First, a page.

Network Cabling Installation
A BICSI should design network cabling installation drawings certified RCDD (Registered Communication Distribution Designer). There are a few things that need to be considered.
The type of cabling solution to be implemented – The cabling vendor or customer will need to select a solutions manufacturer. Siemon, Leviton, Ortronics, and Panduit are some of the more common choices. The type of cabling solution will need to be discussed. Cat 5e, Cat 6, Cat 6A, or Cat 7 are the copper types of network cables offered. The style of the racks, data jacks, faceplates, patch panels, and wire managers will also need to be discussed and chosen. Make sure this is done early as lead times can be long for certain manufactures and styles.
The location of the network equipment and racks – The room where they are housed is commonly referred to as MDF (Main Distribution Frame) Data Room, Telco Room, or Telecommunications Room. All cable runs need to be within 100 meters. If cable runs are going to be over 100 meters, you will need to add a second Telecommunications Room. This is also called an IDF(intermediate Distribution Frame). The IDF will often need to be connected to the MDF via fiber optic backbone cabling. The MDF will house the service provider feed from the street, which will feed the network. Typically you will also find security equipment and access control equipment here. It is a better design to have all the low voltage systems housed in one location. Measure all equipment and racks that will be required based on cabling quantities. Include access control, security, electrical panels, and air conditioning units. The room needs to be large enough to accommodate all equipment.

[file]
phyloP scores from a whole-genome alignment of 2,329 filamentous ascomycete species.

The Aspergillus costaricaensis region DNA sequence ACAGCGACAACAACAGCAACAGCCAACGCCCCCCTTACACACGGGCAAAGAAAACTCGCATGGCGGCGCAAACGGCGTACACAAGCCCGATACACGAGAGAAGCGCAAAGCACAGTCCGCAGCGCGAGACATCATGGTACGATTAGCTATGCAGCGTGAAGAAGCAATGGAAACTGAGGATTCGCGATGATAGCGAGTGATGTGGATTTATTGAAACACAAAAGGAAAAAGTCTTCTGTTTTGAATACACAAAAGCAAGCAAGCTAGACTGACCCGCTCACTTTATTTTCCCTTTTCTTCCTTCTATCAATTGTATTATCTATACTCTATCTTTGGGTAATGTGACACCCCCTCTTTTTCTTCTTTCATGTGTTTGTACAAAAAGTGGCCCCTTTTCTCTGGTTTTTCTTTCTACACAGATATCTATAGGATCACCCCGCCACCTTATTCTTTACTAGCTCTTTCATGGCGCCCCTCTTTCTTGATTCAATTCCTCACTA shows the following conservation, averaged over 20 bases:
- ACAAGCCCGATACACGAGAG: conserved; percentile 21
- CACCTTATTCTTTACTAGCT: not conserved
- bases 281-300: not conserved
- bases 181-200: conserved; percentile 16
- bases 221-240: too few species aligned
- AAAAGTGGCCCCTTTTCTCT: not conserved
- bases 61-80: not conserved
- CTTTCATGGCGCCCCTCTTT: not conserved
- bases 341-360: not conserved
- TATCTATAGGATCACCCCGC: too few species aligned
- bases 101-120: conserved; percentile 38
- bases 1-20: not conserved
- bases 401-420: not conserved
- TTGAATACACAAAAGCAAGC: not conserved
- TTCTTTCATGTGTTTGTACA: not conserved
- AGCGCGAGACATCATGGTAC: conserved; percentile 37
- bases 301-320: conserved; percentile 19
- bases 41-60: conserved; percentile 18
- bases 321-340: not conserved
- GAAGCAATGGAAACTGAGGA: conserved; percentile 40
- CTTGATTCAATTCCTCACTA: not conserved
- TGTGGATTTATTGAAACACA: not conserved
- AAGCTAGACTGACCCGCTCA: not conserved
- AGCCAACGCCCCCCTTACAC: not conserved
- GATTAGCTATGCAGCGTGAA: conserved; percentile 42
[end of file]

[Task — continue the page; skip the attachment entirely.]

The pathways of the cable trunks above the ceilings – Cable paths need to steer clear of electrical light fixtures or other sources of EMI (Electro-Magnetic Interference). Keep cable paths inaccessible areas of the ceiling for future cable runs and ease of maintenance. All paths should be run above hallways or corridors and cables enter individual rooms on sweeping 90 degree turns. Install a firestop sleeve or putty for all penetrations of a firewall. Be careful when pulling cables so as not to bend them beyond their bend radius. This will cause a failure when testing. DO NOT tie cables to ceiling hangers or sprinkler pipes. They need to be tied at least every 5′ on horizontal runs and even more on vertical runs. J-hook should be anchored to the concrete deck above. Use velcro wraps every 5′ or so when running cable to give your cable bundles a great-looking finish.